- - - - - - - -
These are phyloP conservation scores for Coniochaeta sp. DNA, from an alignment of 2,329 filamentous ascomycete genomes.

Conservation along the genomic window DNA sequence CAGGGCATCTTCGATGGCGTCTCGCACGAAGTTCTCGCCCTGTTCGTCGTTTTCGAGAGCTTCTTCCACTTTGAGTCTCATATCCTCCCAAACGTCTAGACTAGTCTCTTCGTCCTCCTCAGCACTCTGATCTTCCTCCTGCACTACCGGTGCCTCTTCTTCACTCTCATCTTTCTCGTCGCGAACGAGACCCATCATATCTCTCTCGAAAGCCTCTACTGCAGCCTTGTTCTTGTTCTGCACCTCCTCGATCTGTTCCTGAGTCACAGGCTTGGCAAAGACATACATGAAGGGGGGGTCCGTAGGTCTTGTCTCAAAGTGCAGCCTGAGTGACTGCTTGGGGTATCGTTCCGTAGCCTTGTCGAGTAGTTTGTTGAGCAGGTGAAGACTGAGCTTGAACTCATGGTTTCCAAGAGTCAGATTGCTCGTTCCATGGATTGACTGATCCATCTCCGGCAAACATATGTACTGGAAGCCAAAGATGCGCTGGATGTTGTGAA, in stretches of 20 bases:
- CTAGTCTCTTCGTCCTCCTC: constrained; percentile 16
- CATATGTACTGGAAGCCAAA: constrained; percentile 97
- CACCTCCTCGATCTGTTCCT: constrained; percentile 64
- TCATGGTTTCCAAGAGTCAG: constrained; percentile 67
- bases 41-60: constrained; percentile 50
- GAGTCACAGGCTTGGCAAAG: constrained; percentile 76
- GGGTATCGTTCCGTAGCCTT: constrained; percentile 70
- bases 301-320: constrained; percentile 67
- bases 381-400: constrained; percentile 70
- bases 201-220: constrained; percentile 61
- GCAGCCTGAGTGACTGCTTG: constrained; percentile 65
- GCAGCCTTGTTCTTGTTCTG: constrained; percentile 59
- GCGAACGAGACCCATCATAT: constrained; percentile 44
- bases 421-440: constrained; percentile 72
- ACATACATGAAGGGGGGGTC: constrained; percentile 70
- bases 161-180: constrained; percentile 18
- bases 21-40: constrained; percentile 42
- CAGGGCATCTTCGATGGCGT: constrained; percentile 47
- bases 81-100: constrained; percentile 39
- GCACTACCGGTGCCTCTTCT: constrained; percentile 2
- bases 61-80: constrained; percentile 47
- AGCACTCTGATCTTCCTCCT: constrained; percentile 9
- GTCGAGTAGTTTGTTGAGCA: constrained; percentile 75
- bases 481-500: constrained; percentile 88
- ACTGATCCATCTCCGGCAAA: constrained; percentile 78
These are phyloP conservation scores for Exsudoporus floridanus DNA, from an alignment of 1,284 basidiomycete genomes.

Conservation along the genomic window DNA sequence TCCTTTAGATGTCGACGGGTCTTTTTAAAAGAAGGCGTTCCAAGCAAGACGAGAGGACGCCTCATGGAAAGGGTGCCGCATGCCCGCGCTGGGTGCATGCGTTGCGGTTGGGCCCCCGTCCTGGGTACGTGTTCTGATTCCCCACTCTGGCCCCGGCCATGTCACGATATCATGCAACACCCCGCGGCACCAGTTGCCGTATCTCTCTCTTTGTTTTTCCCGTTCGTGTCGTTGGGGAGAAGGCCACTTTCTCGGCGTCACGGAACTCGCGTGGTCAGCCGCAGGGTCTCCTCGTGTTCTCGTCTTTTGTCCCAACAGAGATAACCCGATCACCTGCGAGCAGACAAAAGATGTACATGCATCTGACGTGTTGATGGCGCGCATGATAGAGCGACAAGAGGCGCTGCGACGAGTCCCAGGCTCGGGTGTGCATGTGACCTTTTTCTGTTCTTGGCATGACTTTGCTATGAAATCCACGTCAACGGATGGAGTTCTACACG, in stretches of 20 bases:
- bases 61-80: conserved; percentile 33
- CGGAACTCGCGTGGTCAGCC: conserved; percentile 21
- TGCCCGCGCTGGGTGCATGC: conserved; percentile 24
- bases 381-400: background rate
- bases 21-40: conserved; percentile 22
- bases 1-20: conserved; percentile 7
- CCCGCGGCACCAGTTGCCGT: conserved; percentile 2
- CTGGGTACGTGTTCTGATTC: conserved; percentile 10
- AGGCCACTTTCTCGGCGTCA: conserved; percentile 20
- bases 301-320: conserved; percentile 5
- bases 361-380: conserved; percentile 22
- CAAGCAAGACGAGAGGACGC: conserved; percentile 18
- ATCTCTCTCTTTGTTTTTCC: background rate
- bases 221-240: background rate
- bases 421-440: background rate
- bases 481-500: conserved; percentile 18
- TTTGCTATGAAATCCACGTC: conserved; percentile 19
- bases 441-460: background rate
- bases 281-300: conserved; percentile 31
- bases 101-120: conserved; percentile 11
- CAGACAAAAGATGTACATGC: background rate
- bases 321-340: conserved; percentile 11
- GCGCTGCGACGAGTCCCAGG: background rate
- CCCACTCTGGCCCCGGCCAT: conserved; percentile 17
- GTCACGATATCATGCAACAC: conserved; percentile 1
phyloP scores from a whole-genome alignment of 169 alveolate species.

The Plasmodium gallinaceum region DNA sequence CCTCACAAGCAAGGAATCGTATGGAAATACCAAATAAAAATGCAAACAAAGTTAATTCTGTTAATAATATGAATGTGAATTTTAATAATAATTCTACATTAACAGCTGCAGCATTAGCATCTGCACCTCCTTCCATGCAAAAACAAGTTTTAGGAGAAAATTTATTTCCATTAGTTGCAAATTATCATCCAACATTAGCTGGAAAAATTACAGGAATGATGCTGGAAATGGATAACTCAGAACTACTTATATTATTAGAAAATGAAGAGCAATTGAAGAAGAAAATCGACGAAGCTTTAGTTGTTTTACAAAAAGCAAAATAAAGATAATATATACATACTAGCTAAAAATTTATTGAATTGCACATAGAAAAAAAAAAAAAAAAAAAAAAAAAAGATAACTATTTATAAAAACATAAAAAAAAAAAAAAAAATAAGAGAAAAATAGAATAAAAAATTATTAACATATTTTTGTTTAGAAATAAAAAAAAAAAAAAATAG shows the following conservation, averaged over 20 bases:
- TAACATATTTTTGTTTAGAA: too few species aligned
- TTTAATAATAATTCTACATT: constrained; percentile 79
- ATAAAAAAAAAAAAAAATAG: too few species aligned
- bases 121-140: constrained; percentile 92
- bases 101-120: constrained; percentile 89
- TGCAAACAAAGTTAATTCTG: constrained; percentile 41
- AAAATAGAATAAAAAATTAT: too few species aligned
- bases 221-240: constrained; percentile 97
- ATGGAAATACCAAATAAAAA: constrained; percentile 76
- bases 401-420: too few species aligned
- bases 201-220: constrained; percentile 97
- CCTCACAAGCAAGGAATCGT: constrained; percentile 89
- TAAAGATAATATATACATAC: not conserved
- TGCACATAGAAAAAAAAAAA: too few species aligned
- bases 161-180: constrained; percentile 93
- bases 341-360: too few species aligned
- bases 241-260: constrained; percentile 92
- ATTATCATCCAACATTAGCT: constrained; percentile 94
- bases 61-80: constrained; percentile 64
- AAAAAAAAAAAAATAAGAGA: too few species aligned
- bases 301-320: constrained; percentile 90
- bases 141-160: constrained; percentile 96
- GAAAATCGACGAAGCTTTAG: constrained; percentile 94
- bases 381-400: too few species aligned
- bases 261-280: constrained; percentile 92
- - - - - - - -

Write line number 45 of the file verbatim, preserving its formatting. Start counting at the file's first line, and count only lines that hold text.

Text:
- bases 481-500: conserved; percentile 18